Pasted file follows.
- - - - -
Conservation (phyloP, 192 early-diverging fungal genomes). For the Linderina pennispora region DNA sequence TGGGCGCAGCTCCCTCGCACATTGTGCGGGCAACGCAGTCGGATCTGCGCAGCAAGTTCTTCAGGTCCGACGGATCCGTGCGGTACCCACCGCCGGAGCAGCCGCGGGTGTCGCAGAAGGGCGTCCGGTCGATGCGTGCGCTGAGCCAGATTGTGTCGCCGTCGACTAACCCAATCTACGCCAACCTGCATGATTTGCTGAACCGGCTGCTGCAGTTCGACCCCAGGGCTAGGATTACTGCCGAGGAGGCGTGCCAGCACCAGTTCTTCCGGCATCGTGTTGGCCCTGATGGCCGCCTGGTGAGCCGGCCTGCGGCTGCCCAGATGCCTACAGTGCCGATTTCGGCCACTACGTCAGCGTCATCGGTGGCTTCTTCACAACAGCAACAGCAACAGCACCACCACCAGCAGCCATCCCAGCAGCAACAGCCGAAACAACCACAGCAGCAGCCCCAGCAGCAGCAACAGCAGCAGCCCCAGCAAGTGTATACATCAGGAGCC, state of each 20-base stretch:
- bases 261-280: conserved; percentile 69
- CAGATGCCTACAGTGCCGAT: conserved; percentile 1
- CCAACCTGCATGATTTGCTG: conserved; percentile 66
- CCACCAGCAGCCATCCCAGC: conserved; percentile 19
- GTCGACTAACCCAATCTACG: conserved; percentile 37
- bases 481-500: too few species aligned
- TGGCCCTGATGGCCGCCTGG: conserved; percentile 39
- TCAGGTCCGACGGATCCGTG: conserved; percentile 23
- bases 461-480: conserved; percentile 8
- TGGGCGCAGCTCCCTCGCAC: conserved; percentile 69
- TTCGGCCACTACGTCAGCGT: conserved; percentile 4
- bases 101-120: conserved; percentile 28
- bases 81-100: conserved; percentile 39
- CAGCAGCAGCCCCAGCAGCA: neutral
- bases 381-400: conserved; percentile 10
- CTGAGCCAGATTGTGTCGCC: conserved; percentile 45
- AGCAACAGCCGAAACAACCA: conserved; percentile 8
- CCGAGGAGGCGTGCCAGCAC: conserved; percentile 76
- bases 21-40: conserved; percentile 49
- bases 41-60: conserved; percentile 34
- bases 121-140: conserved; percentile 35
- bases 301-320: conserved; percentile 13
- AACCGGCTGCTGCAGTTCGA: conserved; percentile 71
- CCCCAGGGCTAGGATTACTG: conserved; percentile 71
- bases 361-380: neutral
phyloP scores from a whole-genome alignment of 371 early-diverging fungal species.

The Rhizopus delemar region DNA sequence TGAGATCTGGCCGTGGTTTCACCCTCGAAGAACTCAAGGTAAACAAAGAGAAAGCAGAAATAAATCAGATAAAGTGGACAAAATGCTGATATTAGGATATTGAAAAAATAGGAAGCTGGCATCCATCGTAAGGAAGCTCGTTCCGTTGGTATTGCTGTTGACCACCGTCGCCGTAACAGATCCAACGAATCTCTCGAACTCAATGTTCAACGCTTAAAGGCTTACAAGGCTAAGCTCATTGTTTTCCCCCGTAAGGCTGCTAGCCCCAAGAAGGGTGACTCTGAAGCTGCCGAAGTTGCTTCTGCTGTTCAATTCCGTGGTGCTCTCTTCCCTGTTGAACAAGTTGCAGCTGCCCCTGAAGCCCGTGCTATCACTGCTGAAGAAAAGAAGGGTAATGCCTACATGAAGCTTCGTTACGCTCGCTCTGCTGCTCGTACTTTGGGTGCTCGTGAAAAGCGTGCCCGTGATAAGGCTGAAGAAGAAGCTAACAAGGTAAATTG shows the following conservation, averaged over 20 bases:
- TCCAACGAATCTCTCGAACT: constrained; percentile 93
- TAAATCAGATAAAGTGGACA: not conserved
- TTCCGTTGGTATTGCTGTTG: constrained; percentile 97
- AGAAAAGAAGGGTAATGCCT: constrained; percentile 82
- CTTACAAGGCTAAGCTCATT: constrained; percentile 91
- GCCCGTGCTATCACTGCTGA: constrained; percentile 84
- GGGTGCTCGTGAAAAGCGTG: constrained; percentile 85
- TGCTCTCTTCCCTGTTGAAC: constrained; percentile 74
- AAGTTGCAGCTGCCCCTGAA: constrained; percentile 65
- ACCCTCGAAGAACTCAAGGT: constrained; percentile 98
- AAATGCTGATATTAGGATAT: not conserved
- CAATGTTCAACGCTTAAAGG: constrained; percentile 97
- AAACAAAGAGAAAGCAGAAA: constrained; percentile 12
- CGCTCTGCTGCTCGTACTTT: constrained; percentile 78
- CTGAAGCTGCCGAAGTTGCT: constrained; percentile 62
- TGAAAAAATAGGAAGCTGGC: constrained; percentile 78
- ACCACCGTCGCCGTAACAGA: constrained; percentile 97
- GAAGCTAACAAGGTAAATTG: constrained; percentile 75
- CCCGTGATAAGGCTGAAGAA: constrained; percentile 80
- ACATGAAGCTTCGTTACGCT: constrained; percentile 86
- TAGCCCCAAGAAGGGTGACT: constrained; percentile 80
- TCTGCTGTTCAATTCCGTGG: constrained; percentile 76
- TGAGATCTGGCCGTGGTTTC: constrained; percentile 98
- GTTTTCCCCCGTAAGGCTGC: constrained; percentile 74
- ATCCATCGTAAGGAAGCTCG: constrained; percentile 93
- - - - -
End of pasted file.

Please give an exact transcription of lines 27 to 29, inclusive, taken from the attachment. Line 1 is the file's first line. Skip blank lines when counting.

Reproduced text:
phyloP scores from a whole-genome alignment of 371 early-diverging fungal species.

The Rhizopus delemar region DNA sequence TGAGATCTGGCCGTGGTTTCACCCTCGAAGAACTCAAGGTAAACAAAGAGAAAGCAGAAATAAATCAGATAAAGTGGACAAAATGCTGATATTAGGATATTGAAAAAATAGGAAGCTGGCATCCATCGTAAGGAAGCTCGTTCCGTTGGTATTGCTGTTGACCACCGTCGCCGTAACAGATCCAACGAATCTCTCGAACTCAATGTTCAACGCTTAAAGGCTTACAAGGCTAAGCTCATTGTTTTCCCCCGTAAGGCTGCTAGCCCCAAGAAGGGTGACTCTGAAGCTGCCGAAGTTGCTTCTGCTGTTCAATTCCGTGGTGCTCTCTTCCCTGTTGAACAAGTTGCAGCTGCCCCTGAAGCCCGTGCTATCACTGCTGAAGAAAAGAAGGGTAATGCCTACATGAAGCTTCGTTACGCTCGCTCTGCTGCTCGTACTTTGGGTGCTCGTGAAAAGCGTGCCCGTGATAAGGCTGAAGAAGAAGCTAACAAGGTAAATTG shows the following conservation, averaged over 20 bases:
- TCCAACGAATCTCTCGAACT: constrained; percentile 93